My previous career I served in the Royal Engineer in the Army and most recently I was an Area Manager for a Security company. Unfortunately at this time, I’m not able to work so spend my time as a stay at home daddy and enjoying watching my 2 children grow. I decided to become an Ambassador for Neuroendocrine Cancer UK as I believe that we all have an important part to play in raising awareness and the patient voice is a powerful tool.
My name is Debra Houston, I’m 51, married with 2 gorgeous sons, and work as a Digital Adoption Specialist for Marks & Spencer. In February 2021 I was diagnosed with Neuroendocrine Cancer with a Rectal Primary. Now, twelve months later, I’m delighted to have been invited to become one of Neuroendocrine Cancer UK’s Ambassadors.
This is my story:
After years of discomfort, in 2019, I was referred to a Bladder and Bowel specialist who said I was having ‘Pelvic organ collapse’. He explained my rectum was pushing down on my pelvic area causing prolapse and the cramps I was experiencing.
Soon after this appointment, I started to notice red specs in my stools so made another appointment with the GP who asked me to bring in a stool sample. They confirmed what I had suspected – it was blood.
In 2020, I was booked in for a Colonoscopy. This was not the start of the new year I wanted but I was pleased it had been arranged quickly. I watched the whole procedure on the screen. The camera passed slowly up and down my colon. The doctor explained beforehand that if she found anything that might be causing my symptoms, it could be removed safely.
Then I saw her poking and sniping at a lump that looked to me like a pink mushroom. She explained that she had found ‘a tumour-like growth’ in my rectum and that she thought it best to take a sample before attempting to remove it. She put the test tube in the sample bag with URGENT marked all over it in red bold writing. This was my first ‘red flag’ that I should have paid attention to.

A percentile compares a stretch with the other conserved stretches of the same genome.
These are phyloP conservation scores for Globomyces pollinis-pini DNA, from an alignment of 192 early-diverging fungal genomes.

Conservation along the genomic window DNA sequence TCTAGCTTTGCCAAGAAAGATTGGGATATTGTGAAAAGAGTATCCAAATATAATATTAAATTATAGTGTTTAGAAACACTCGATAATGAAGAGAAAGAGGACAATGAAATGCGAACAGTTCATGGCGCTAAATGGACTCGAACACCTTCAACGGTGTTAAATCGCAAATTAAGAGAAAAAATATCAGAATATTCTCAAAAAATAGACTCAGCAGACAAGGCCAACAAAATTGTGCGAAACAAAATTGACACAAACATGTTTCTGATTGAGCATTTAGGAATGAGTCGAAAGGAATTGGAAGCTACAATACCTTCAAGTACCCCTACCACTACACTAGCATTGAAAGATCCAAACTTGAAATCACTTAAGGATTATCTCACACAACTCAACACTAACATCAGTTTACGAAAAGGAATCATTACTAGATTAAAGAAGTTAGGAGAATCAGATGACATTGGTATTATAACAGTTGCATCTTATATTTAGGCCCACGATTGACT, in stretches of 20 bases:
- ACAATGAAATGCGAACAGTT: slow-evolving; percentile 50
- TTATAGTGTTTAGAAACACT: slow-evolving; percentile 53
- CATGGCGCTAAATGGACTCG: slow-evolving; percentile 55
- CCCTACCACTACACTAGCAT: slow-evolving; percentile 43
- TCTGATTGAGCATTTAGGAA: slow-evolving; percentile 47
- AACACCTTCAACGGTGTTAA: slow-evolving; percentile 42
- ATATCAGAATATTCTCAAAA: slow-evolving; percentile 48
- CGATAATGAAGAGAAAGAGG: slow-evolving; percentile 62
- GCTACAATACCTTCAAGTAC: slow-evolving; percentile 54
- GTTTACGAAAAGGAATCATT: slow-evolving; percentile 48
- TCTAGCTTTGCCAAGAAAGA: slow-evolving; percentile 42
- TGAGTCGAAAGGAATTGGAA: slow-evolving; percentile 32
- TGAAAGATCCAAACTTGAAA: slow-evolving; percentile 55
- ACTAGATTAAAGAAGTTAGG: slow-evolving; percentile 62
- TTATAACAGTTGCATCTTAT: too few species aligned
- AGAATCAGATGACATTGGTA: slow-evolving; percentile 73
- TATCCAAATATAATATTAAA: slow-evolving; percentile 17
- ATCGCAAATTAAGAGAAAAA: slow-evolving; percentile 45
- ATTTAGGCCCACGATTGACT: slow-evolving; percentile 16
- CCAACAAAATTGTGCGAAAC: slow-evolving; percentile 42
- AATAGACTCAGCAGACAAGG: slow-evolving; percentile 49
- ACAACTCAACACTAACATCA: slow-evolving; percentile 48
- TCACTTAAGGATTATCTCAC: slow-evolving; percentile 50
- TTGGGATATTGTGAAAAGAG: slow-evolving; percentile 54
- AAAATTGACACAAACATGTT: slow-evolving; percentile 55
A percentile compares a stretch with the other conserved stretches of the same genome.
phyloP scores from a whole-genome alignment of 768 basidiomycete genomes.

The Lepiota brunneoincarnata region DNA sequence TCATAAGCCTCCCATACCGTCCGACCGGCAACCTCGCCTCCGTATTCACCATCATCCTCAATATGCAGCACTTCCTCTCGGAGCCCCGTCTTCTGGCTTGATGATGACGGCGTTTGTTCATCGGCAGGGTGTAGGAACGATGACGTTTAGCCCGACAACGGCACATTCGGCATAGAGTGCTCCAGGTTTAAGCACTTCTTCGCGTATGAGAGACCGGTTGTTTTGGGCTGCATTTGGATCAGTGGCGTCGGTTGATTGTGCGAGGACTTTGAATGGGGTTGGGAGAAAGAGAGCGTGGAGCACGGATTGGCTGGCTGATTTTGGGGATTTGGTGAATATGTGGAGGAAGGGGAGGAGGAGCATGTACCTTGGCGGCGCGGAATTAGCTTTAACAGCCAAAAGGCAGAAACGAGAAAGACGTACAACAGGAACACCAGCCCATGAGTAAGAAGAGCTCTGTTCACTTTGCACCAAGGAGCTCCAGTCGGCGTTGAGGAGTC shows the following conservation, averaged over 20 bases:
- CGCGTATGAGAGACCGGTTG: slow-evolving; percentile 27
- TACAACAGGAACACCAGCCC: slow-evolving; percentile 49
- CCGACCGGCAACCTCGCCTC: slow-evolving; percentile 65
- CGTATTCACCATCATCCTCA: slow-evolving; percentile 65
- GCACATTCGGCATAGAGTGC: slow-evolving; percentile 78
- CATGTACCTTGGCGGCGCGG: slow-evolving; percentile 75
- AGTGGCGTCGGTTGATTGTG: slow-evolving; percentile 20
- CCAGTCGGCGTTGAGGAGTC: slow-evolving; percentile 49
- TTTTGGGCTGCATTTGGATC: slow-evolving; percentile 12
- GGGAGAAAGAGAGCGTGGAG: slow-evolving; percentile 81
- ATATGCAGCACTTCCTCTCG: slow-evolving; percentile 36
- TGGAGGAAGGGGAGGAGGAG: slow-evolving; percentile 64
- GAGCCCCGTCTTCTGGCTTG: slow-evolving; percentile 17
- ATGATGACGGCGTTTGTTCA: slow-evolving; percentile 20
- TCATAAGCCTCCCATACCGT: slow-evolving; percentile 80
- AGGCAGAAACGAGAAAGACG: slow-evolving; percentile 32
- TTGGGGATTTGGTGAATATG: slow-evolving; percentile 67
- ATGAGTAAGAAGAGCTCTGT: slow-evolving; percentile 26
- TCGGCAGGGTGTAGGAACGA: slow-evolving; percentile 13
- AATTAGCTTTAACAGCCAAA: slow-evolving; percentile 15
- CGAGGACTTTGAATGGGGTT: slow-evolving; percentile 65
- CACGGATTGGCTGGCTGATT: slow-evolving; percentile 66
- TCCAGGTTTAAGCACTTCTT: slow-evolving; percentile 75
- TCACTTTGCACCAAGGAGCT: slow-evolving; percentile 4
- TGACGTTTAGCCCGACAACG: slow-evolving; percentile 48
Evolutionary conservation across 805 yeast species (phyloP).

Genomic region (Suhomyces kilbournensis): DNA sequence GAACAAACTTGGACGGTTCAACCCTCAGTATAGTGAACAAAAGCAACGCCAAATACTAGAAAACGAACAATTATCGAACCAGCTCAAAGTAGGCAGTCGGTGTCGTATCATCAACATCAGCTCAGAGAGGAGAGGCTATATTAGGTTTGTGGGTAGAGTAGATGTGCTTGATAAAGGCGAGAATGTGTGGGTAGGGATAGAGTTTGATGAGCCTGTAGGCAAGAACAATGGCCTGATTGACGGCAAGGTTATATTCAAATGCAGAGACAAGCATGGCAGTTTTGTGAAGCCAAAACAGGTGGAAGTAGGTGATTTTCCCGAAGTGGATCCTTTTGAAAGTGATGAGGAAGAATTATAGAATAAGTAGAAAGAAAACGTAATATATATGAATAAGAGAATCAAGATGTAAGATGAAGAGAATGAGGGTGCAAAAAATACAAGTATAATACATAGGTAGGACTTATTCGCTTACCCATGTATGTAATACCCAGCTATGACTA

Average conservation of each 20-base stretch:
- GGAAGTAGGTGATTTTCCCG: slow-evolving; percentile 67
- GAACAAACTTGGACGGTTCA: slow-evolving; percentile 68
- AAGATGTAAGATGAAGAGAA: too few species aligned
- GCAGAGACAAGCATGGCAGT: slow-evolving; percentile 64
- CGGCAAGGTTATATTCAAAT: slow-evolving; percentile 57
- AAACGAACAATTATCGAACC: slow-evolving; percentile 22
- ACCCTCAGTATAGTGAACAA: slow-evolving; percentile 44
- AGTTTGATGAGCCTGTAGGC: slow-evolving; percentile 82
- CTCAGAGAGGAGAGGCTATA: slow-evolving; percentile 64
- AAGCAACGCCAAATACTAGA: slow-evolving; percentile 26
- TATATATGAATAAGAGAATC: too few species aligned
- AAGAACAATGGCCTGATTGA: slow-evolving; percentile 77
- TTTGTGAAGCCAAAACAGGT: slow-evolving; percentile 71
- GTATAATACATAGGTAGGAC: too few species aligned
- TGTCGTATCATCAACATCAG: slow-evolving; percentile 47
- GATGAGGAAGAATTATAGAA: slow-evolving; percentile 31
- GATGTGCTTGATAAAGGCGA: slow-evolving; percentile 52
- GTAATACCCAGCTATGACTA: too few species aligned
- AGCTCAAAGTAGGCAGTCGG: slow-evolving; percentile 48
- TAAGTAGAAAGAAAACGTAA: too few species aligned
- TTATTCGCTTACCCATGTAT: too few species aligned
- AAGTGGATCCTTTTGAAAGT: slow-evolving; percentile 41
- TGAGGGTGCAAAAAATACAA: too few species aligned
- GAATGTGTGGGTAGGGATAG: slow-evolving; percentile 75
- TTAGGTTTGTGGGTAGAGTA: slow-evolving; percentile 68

I came home and a couple of hours later, I got a call from a Macmillan Navigator nurse. This was my second ‘red flag’ that I did not acknowledge: why a Macmillan nurse was calling me when I only just had the procedure? She started to explain what would happen in the next few weeks.
I wrote all the information down and can remember her asking me several times if I understood. I read back all the information she had given me, but thinking back now, I remember being calm and emotionless, and she obviously thought I didn’t understand what she was explaining. In hindsight I think I was still quite sedated from the procedure – I was numb in thought as well as body.
I needed an MRI, a CT scan and more blood test in the weeks that followed.
But 22 February 2020 is a date etched in my memory forever.
I met with the Surgeon Specialist and Navigator nurse who proceeded to give me the results of my test. The growth that was discovered in my rectum was in fact cancerous.
I managed to ask one question: is it treatable? He answered yes. That is all I wanted to hear.
I needed more scans and a biopsy to identify the type of cancer I had. After another intense few weeks with two more scans and waiting for test results my prognosis was confirmed.
I had Neuroendocrine Cancer of the Rectum and it had metastasised to my liver, which was when all the worry and concern that I was keeping a bay hit me. While it was all being explained to me …. the only words that registered were ‘Stage 4 Cancer,’ neuro something, rare cancer, not curable’.
The specialist nurse gave me the details of Neuroendocrine Cancer UK (NCUK).
Overwhelmed with fear but trying not to show it, I started to read the information on the Neuroendocrine Cancer UK website, learning as much as I could.
I wanted to be prepared, informed and confident in understanding what was happening to me. Then I discovered – the Natter Support groups on the NCUK site. I signed up for my local group with London Hammersmith. My sons and husband attended the first meeting with me, and we were all made to feel so welcome and reassured. I had so many questions but was scared and shy to ask. The following couple of sessions were quite difficult. I was an emotional wreck, but it felt right to let go in this space. I started attending other sessions around the country and began feeling a different kind of support. I had found somewhere to share my fears and emotions outside of my immediate support network.